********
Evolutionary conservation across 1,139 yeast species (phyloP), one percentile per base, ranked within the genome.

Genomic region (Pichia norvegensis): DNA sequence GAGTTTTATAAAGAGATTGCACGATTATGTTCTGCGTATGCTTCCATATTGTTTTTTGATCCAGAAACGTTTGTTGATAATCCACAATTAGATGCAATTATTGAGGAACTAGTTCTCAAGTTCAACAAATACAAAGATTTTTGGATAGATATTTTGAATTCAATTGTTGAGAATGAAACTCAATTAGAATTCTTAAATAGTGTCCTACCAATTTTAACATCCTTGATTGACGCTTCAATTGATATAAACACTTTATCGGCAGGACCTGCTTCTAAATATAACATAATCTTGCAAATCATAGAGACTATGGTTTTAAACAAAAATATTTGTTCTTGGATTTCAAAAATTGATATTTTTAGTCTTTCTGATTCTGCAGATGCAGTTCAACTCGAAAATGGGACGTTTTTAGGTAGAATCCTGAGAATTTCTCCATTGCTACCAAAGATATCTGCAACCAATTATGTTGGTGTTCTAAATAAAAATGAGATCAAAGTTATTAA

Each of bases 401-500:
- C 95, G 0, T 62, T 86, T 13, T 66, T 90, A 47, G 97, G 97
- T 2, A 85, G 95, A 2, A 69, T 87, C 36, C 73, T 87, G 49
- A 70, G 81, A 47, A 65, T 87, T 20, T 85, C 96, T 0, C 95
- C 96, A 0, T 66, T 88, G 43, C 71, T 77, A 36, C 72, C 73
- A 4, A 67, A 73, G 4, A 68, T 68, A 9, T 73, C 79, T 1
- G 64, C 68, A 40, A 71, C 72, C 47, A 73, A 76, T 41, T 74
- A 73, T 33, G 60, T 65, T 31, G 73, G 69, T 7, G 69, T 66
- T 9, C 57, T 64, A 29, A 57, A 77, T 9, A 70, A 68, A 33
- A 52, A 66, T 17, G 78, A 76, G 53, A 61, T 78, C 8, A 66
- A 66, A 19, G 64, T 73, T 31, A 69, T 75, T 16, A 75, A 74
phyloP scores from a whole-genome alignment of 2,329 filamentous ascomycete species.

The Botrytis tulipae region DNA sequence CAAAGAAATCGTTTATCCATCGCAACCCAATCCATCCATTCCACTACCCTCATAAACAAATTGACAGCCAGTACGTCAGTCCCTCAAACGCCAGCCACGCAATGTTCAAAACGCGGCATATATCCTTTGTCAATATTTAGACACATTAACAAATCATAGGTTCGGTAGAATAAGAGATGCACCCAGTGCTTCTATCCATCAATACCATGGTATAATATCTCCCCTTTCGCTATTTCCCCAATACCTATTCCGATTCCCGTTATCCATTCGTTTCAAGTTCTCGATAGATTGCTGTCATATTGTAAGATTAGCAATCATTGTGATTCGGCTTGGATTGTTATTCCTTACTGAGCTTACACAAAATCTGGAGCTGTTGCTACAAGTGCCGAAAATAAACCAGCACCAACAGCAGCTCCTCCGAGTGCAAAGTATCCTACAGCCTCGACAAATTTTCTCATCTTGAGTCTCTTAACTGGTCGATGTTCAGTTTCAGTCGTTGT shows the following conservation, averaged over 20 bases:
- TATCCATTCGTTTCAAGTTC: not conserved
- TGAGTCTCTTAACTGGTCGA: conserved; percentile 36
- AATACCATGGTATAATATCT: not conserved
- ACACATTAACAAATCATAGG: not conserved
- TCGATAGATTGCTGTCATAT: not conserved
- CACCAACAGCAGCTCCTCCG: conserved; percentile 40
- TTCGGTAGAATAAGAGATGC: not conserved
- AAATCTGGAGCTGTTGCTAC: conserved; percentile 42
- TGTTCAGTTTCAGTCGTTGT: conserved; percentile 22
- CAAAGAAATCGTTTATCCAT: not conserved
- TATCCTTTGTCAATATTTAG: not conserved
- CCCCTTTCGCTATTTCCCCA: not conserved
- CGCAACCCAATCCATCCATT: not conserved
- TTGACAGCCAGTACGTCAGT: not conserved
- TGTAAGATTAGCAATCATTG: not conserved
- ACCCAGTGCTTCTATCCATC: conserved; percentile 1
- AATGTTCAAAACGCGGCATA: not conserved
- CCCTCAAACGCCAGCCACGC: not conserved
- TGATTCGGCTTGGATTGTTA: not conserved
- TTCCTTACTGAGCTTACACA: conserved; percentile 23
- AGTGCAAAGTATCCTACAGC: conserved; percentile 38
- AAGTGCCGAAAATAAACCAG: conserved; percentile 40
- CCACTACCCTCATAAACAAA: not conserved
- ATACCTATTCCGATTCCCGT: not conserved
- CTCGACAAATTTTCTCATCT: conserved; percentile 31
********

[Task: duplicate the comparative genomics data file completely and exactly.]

Evolutionary conservation across 1,139 yeast species (phyloP), one percentile per base, ranked within the genome.

Genomic region (Pichia norvegensis): DNA sequence GAGTTTTATAAAGAGATTGCACGATTATGTTCTGCGTATGCTTCCATATTGTTTTTTGATCCAGAAACGTTTGTTGATAATCCACAATTAGATGCAATTATTGAGGAACTAGTTCTCAAGTTCAACAAATACAAAGATTTTTGGATAGATATTTTGAATTCAATTGTTGAGAATGAAACTCAATTAGAATTCTTAAATAGTGTCCTACCAATTTTAACATCCTTGATTGACGCTTCAATTGATATAAACACTTTATCGGCAGGACCTGCTTCTAAATATAACATAATCTTGCAAATCATAGAGACTATGGTTTTAAACAAAAATATTTGTTCTTGGATTTCAAAAATTGATATTTTTAGTCTTTCTGATTCTGCAGATGCAGTTCAACTCGAAAATGGGACGTTTTTAGGTAGAATCCTGAGAATTTCTCCATTGCTACCAAAGATATCTGCAACCAATTATGTTGGTGTTCTAAATAAAAATGAGATCAAAGTTATTAA

Each of bases 401-500:
- C 95, G 0, T 62, T 86, T 13, T 66, T 90, A 47, G 97, G 97
- T 2, A 85, G 95, A 2, A 69, T 87, C 36, C 73, T 87, G 49
- A 70, G 81, A 47, A 65, T 87, T 20, T 85, C 96, T 0, C 95
- C 96, A 0, T 66, T 88, G 43, C 71, T 77, A 36, C 72, C 73
- A 4, A 67, A 73, G 4, A 68, T 68, A 9, T 73, C 79, T 1
- G 64, C 68, A 40, A 71, C 72, C 47, A 73, A 76, T 41, T 74
- A 73, T 33, G 60, T 65, T 31, G 73, G 69, T 7, G 69, T 66
- T 9, C 57, T 64, A 29, A 57, A 77, T 9, A 70, A 68, A 33
- A 52, A 66, T 17, G 78, A 76, G 53, A 61, T 78, C 8, A 66
- A 66, A 19, G 64, T 73, T 31, A 69, T 75, T 16, A 75, A 74
phyloP scores from a whole-genome alignment of 2,329 filamentous ascomycete species.

The Botrytis tulipae region DNA sequence CAAAGAAATCGTTTATCCATCGCAACCCAATCCATCCATTCCACTACCCTCATAAACAAATTGACAGCCAGTACGTCAGTCCCTCAAACGCCAGCCACGCAATGTTCAAAACGCGGCATATATCCTTTGTCAATATTTAGACACATTAACAAATCATAGGTTCGGTAGAATAAGAGATGCACCCAGTGCTTCTATCCATCAATACCATGGTATAATATCTCCCCTTTCGCTATTTCCCCAATACCTATTCCGATTCCCGTTATCCATTCGTTTCAAGTTCTCGATAGATTGCTGTCATATTGTAAGATTAGCAATCATTGTGATTCGGCTTGGATTGTTATTCCTTACTGAGCTTACACAAAATCTGGAGCTGTTGCTACAAGTGCCGAAAATAAACCAGCACCAACAGCAGCTCCTCCGAGTGCAAAGTATCCTACAGCCTCGACAAATTTTCTCATCTTGAGTCTCTTAACTGGTCGATGTTCAGTTTCAGTCGTTGT shows the following conservation, averaged over 20 bases:
- TATCCATTCGTTTCAAGTTC: not conserved
- TGAGTCTCTTAACTGGTCGA: conserved; percentile 36
- AATACCATGGTATAATATCT: not conserved
- ACACATTAACAAATCATAGG: not conserved
- TCGATAGATTGCTGTCATAT: not conserved
- CACCAACAGCAGCTCCTCCG: conserved; percentile 40
- TTCGGTAGAATAAGAGATGC: not conserved
- AAATCTGGAGCTGTTGCTAC: conserved; percentile 42
- TGTTCAGTTTCAGTCGTTGT: conserved; percentile 22
- CAAAGAAATCGTTTATCCAT: not conserved
- TATCCTTTGTCAATATTTAG: not conserved
- CCCCTTTCGCTATTTCCCCA: not conserved
- CGCAACCCAATCCATCCATT: not conserved
- TTGACAGCCAGTACGTCAGT: not conserved
- TGTAAGATTAGCAATCATTG: not conserved
- ACCCAGTGCTTCTATCCATC: conserved; percentile 1
- AATGTTCAAAACGCGGCATA: not conserved
- CCCTCAAACGCCAGCCACGC: not conserved
- TGATTCGGCTTGGATTGTTA: not conserved
- TTCCTTACTGAGCTTACACA: conserved; percentile 23
- AGTGCAAAGTATCCTACAGC: conserved; percentile 38
- AAGTGCCGAAAATAAACCAG: conserved; percentile 40
- CCACTACCCTCATAAACAAA: not conserved
- ATACCTATTCCGATTCCCGT: not conserved
- CTCGACAAATTTTCTCATCT: conserved; percentile 31